Jump to ContentJump to Main Navigation
Chemistry in Quantitative LanguageFundamentals of General Chemistry Calculations$
Users without a subscription are not able to see the full content.

Christopher O. Oriakhi

Print publication date: 2009

Print ISBN-13: 9780195367997

Published to Oxford Scholarship Online: November 2020

DOI: 10.1093/oso/9780195367997.001.0001

Show Summary Details
Page of

PRINTED FROM OXFORD SCHOLARSHIP ONLINE (oxford.universitypressscholarship.com). (c) Copyright Oxford University Press, 2021. All Rights Reserved. An individual user may print out a PDF of a single chapter of a monograph in OSO for personal use. date: 18 October 2021

Ionic Equilibria and pH

Ionic Equilibria and pH

18 (p.281) Ionic Equilibria and pH
Chemistry in Quantitative Language

Christopher O. Oriakhi

Oxford University Press

Water is a weak acid. At 25°C, pure water ionizes to form a hydrogen ion and a hydroxide ion: H2O ⇋ H+ + OH− Hydration of the proton (hydrogen ion) to form hydroxonium ion is ignored here for simplicity. This equilibrium lies mainly to the left; that is, the ionization happens only to a slight extent. We know that 1 L of pure water contains 55.6 mol. Of this, only 10−7 mol actually ionizes into equal amounts of [H+] and [OH−], i.e., [H+] = [OH−] = 10−7M Because these concentrations are equal, pure water is neither acidic nor basic. A solution is acidic if it contains more hydrogen ions than hydroxide ions. Similarly, a solution is basic if it contains more hydroxide ions than hydrogen ions. Acidity is defined as the concentration of hydrated protons (hydrogen ions); basicity is the concentration of hydroxide ions. Pure water ionizes at 25°C to produce 10−7 M of [H+] and 10−7 M of [OH−]. The product Kw = [H+]×[OH−] = 10−7 M×10−7 M= 10−14 M is known as the ionic product of water. Note that this is simply the equilibrium expression for the dissociation of water. This equation holds for any dilute aqueous solution of acid, base, and salt. The pH of a solution is defined as the negative logarithm of the molar concentration of hydrogen ions. The lower the pH, the greater the acidity of the solution. Mathematically: pH=−log10[ H+] or −log10[H3O+] This can also be written as: pH = log10 1/[H+] or log10 1/[H3O+] Taking the antilogarithm of both sides and rearranging gives: [H+] = 10−pH This equation can be used to calculate the hydrogen ion concentration when the pH of the solution is known.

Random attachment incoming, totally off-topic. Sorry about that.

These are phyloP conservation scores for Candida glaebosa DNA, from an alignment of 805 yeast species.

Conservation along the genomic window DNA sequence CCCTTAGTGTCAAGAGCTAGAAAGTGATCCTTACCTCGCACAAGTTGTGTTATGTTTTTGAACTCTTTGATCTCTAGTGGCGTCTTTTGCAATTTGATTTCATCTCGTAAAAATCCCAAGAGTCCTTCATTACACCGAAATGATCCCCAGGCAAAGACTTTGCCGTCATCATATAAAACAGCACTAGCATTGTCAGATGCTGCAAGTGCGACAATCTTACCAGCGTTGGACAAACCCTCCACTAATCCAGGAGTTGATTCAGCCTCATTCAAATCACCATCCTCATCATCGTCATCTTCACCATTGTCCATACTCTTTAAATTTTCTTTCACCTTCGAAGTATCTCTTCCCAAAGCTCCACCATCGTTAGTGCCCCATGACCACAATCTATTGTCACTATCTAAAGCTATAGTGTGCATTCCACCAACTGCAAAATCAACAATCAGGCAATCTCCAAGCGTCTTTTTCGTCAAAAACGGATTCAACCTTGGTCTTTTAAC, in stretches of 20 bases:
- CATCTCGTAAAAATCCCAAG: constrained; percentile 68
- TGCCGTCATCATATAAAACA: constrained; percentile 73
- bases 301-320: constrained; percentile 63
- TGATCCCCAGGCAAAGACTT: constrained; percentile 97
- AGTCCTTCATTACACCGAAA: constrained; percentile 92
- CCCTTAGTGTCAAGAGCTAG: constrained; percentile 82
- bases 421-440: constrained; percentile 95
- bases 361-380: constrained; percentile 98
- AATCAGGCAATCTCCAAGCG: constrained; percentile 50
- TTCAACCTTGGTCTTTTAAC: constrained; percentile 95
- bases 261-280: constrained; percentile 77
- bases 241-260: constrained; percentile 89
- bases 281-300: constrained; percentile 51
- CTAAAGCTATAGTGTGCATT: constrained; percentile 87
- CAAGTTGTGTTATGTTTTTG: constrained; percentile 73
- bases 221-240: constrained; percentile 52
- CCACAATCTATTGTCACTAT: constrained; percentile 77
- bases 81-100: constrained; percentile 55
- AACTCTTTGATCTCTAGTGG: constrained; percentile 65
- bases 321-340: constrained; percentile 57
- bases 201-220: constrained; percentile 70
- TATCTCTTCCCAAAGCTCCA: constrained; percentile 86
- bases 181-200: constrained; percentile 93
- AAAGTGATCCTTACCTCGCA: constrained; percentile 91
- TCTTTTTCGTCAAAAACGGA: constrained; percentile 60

Keywords:   Henderson–Hasselbalch equation, buffer capacity (β), common-ion effect, equivalence point, polyprotic acid, polyprotic base

Oxford Scholarship Online requires a subscription or purchase to access the full text of books within the service. Public users can however freely search the site and view the abstracts and keywords for each book and chapter.

Please, subscribe or login to access full text content.

If you think you should have access to this title, please contact your librarian.

To troubleshoot, please check our FAQs , and if you can't find the answer there, please contact us .